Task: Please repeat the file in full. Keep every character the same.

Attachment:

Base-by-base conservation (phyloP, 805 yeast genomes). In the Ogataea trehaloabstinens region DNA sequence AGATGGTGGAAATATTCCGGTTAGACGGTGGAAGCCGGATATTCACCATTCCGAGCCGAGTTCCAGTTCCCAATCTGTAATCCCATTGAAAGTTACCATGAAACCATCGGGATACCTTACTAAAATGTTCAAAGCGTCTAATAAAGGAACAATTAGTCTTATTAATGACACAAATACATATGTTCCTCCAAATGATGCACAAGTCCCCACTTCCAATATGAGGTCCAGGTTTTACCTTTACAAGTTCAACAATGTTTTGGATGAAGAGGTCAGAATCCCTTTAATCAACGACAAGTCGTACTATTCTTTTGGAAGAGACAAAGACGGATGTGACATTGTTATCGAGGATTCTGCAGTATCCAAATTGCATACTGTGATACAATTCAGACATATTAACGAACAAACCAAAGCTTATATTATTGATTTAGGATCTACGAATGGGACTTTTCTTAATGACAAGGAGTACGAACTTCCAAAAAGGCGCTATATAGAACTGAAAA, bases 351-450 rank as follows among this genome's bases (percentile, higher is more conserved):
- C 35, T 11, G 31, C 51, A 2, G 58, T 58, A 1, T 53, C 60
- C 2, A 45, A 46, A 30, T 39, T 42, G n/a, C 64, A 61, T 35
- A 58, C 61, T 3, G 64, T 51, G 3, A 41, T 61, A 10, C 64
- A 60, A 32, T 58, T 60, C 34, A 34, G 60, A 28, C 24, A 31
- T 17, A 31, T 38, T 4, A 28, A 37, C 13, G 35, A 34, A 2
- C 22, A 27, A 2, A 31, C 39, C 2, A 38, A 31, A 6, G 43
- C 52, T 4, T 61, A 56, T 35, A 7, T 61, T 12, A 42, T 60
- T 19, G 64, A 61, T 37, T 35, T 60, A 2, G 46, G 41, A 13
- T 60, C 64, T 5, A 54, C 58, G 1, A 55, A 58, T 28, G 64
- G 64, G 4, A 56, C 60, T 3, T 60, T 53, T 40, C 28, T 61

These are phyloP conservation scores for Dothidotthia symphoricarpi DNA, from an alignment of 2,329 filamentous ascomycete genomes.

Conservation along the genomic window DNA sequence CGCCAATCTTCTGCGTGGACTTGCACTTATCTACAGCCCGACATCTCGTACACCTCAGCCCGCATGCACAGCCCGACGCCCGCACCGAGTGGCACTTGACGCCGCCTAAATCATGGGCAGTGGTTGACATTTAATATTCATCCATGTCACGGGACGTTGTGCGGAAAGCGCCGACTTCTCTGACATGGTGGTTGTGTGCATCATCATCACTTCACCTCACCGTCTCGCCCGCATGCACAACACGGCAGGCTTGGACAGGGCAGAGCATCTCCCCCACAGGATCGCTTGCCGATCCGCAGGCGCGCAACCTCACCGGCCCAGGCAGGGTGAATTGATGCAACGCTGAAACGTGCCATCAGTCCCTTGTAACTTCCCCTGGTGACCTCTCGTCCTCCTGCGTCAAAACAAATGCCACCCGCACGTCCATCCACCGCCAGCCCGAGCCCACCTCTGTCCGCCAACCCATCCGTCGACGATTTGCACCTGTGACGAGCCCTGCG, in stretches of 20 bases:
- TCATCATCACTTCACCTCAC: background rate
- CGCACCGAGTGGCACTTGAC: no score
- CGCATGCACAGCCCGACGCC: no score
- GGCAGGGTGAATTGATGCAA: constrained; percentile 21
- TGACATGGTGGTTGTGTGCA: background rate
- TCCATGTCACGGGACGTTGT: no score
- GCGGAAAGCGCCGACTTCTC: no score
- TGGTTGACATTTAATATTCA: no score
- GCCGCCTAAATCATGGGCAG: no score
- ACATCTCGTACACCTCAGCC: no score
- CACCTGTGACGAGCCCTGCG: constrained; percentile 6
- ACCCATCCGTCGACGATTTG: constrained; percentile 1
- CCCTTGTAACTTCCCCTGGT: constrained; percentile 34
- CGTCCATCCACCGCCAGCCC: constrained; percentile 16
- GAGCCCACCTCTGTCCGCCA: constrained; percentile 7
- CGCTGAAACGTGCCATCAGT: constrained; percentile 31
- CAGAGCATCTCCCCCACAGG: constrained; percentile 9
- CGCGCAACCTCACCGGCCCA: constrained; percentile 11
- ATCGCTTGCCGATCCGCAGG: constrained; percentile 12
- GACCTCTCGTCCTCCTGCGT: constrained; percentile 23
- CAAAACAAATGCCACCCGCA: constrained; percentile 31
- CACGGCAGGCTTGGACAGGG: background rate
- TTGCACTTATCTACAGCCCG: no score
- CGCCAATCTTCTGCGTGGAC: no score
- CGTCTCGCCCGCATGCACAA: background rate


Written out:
Base-by-base conservation (phyloP, 805 yeast genomes). In the Ogataea trehaloabstinens region DNA sequence AGATGGTGGAAATATTCCGGTTAGACGGTGGAAGCCGGATATTCACCATTCCGAGCCGAGTTCCAGTTCCCAATCTGTAATCCCATTGAAAGTTACCATGAAACCATCGGGATACCTTACTAAAATGTTCAAAGCGTCTAATAAAGGAACAATTAGTCTTATTAATGACACAAATACATATGTTCCTCCAAATGATGCACAAGTCCCCACTTCCAATATGAGGTCCAGGTTTTACCTTTACAAGTTCAACAATGTTTTGGATGAAGAGGTCAGAATCCCTTTAATCAACGACAAGTCGTACTATTCTTTTGGAAGAGACAAAGACGGATGTGACATTGTTATCGAGGATTCTGCAGTATCCAAATTGCATACTGTGATACAATTCAGACATATTAACGAACAAACCAAAGCTTATATTATTGATTTAGGATCTACGAATGGGACTTTTCTTAATGACAAGGAGTACGAACTTCCAAAAAGGCGCTATATAGAACTGAAAA, bases 351-450 rank as follows among this genome's bases (percentile, higher is more conserved):
- C 35, T 11, G 31, C 51, A 2, G 58, T 58, A 1, T 53, C 60
- C 2, A 45, A 46, A 30, T 39, T 42, G n/a, C 64, A 61, T 35
- A 58, C 61, T 3, G 64, T 51, G 3, A 41, T 61, A 10, C 64
- A 60, A 32, T 58, T 60, C 34, A 34, G 60, A 28, C 24, A 31
- T 17, A 31, T 38, T 4, A 28, A 37, C 13, G 35, A 34, A 2
- C 22, A 27, A 2, A 31, C 39, C 2, A 38, A 31, A 6, G 43
- C 52, T 4, T 61, A 56, T 35, A 7, T 61, T 12, A 42, T 60
- T 19, G 64, A 61, T 37, T 35, T 60, A 2, G 46, G 41, A 13
- T 60, C 64, T 5, A 54, C 58, G 1, A 55, A 58, T 28, G 64
- G 64, G 4, A 56, C 60, T 3, T 60, T 53, T 40, C 28, T 61

These are phyloP conservation scores for Dothidotthia symphoricarpi DNA, from an alignment of 2,329 filamentous ascomycete genomes.

Conservation along the genomic window DNA sequence CGCCAATCTTCTGCGTGGACTTGCACTTATCTACAGCCCGACATCTCGTACACCTCAGCCCGCATGCACAGCCCGACGCCCGCACCGAGTGGCACTTGACGCCGCCTAAATCATGGGCAGTGGTTGACATTTAATATTCATCCATGTCACGGGACGTTGTGCGGAAAGCGCCGACTTCTCTGACATGGTGGTTGTGTGCATCATCATCACTTCACCTCACCGTCTCGCCCGCATGCACAACACGGCAGGCTTGGACAGGGCAGAGCATCTCCCCCACAGGATCGCTTGCCGATCCGCAGGCGCGCAACCTCACCGGCCCAGGCAGGGTGAATTGATGCAACGCTGAAACGTGCCATCAGTCCCTTGTAACTTCCCCTGGTGACCTCTCGTCCTCCTGCGTCAAAACAAATGCCACCCGCACGTCCATCCACCGCCAGCCCGAGCCCACCTCTGTCCGCCAACCCATCCGTCGACGATTTGCACCTGTGACGAGCCCTGCG, in stretches of 20 bases:
- TCATCATCACTTCACCTCAC: background rate
- CGCACCGAGTGGCACTTGAC: no score
- CGCATGCACAGCCCGACGCC: no score
- GGCAGGGTGAATTGATGCAA: constrained; percentile 21
- TGACATGGTGGTTGTGTGCA: background rate
- TCCATGTCACGGGACGTTGT: no score
- GCGGAAAGCGCCGACTTCTC: no score
- TGGTTGACATTTAATATTCA: no score
- GCCGCCTAAATCATGGGCAG: no score
- ACATCTCGTACACCTCAGCC: no score
- CACCTGTGACGAGCCCTGCG: constrained; percentile 6
- ACCCATCCGTCGACGATTTG: constrained; percentile 1
- CCCTTGTAACTTCCCCTGGT: constrained; percentile 34
- CGTCCATCCACCGCCAGCCC: constrained; percentile 16
- GAGCCCACCTCTGTCCGCCA: constrained; percentile 7
- CGCTGAAACGTGCCATCAGT: constrained; percentile 31
- CAGAGCATCTCCCCCACAGG: constrained; percentile 9
- CGCGCAACCTCACCGGCCCA: constrained; percentile 11
- ATCGCTTGCCGATCCGCAGG: constrained; percentile 12
- GACCTCTCGTCCTCCTGCGT: constrained; percentile 23
- CAAAACAAATGCCACCCGCA: constrained; percentile 31
- CACGGCAGGCTTGGACAGGG: background rate
- TTGCACTTATCTACAGCCCG: no score
- CGCCAATCTTCTGCGTGGAC: no score
- CGTCTCGCCCGCATGCACAA: background rate